When September’s Full Harvest Moon rises above the horizon Friday evening, it will be the final big, bright Super Moon of the year — and the last for nearly another calendar year. As the leaves begin to change and the nights begin to cool off, here’s what you’ll see when you step outside and why.
What is a Super Moon?
Super Moon is the unofficial term for a Full Moon that occurs near perigee, the closest point to Earth in the Moon’s orbit around our planet. Because our satellite’s orbit is not completely circular, it approaches slightly closer and subsequently swings slightly farther out throughout its 27.3-day orbit.
The lunar month — the time it takes for the Moon to go from New to Full to New again, is slightly longer than its orbit: 29.5 days. Because these two periods are not quite the same, they don’t always line up. But sometimes they do, resulting in a Full Moon that occurs when the Moon is closest (or nearly closest) to Earth. We call that a Super Moon.
The details on September’s Super Moon
Astronomers consider a Super Moon to be a Full Moon that occurs when the Moon’s distance is 90 percent or more of the distance from its farthest point, apogee, to its closest point, perigee.
This month, the Moon reaches perigee this evening at 8:59 P.M. EDT, when it will sit 223,269 miles (359,317 kilometers) away. Less than 12 hours later, Full Moon occurs at 5:58 A.M. EDT Friday morning, when our satellite is 224,658 miles (361,552 km) from Earth, or within about 96 percent of perigee, according to Fred Espenak’s AstroPixels page. At that time, our satellite will appear some 33.1′ across in the sky, slightly larger than its average size of 31′.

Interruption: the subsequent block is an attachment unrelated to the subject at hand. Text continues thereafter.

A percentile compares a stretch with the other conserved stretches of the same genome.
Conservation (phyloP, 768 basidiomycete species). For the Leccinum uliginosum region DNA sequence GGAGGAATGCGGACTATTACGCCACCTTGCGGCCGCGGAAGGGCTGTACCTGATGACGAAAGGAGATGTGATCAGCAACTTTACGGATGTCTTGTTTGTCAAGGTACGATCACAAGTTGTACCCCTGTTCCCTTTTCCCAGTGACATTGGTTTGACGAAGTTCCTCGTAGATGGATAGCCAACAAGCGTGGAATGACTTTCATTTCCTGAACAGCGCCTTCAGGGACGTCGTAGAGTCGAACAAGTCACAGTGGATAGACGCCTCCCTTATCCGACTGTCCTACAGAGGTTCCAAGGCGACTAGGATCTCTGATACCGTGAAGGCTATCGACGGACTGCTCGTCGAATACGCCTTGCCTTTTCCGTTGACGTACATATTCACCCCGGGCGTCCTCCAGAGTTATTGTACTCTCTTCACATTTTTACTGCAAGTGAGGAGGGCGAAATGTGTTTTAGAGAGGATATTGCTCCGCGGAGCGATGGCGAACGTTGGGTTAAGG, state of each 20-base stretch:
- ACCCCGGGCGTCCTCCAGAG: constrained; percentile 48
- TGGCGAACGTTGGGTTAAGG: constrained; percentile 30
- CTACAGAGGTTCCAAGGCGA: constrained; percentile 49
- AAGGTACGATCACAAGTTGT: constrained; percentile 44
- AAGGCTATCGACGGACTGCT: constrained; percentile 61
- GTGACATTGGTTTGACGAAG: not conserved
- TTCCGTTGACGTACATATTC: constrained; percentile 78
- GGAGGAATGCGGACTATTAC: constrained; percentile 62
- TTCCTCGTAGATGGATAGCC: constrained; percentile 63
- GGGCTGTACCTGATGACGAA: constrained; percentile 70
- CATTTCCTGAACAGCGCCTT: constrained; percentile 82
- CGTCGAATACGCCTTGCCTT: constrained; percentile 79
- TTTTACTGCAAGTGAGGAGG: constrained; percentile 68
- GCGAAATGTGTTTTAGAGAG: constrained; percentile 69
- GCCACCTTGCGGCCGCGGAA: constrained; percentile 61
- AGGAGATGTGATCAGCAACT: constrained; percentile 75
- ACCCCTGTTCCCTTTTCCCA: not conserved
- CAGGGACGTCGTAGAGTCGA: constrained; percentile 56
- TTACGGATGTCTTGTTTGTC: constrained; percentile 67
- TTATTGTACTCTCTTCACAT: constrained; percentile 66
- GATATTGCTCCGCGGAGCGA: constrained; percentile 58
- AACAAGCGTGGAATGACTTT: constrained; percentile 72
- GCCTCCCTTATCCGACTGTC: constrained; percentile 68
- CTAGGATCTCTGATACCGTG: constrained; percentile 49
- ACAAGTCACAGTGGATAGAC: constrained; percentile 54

Seeing the Super Moon
Early risers on Friday can catch the Moon sinking toward the western horizon in the growing dawn, setting shortly after sunrise. But truly the best time to observe the Super Moon is beginning shortly after moonrise, which occurs roughly around the time of sunset during the Full phase. When Full, the Moon is visible from sunset to sunrise, so whether you’re able to look up right after sunset, catch the Moon in the nighttime sky, or see it early in the morning before dawn, you’ll still get a chance to observe the Super Moon.
Below are the times for sunrise and sunset on Friday, September 29, in local time from 40° N 90° W. The Moon’s illumination is given at 12 P.M. local time from the same location.
Sunrise: 6:54 A.M.
Sunset: 6:46 P.M.
Moonrise: 7:06 P.M.
Moonset: 7:01 A.M.
Moon Phase: Full
Although a Super Moon is slightly larger in the sky than average, the difference in size is not something the naked eye can pick up. However, astrophotographers often compare images of the Super Moon to those taken when Full Moon occurs at apogee, or the farthest point from Earth. The size difference between these two occurrences can be up to 14 percent.
Similarly, it’s difficult for the human eye to pick up the difference in brightness between an average Full Moon and a Super Moon; nonetheless, many people do notice the Full Moon appears slightly brighter when it is closer to Earth. This Friday, the Full Moon will appear just over 1 percent brighter than it does on average.
The last Super Moon of 2023
This year, we’ve been treated to a total of four Super Moons: one in July, two in August, and this week’s in September. After this month, the next Super Moon won’t occur until August 2024 — and according to Espenak’s page, it will be the first of a similar succession of four Super Moons, running from August through November.
Although Super Moons may not appear noticeably huge or blindingly bright to the eye, they’re still an excellent excuse to get out under the nighttime skies and observe or photograph Earth’s only satellite. The editors at Astronomy would love to see and share your Super Moon shots — you can send them to us by emailing TIFF or JPG files to firstname.lastname@example.org.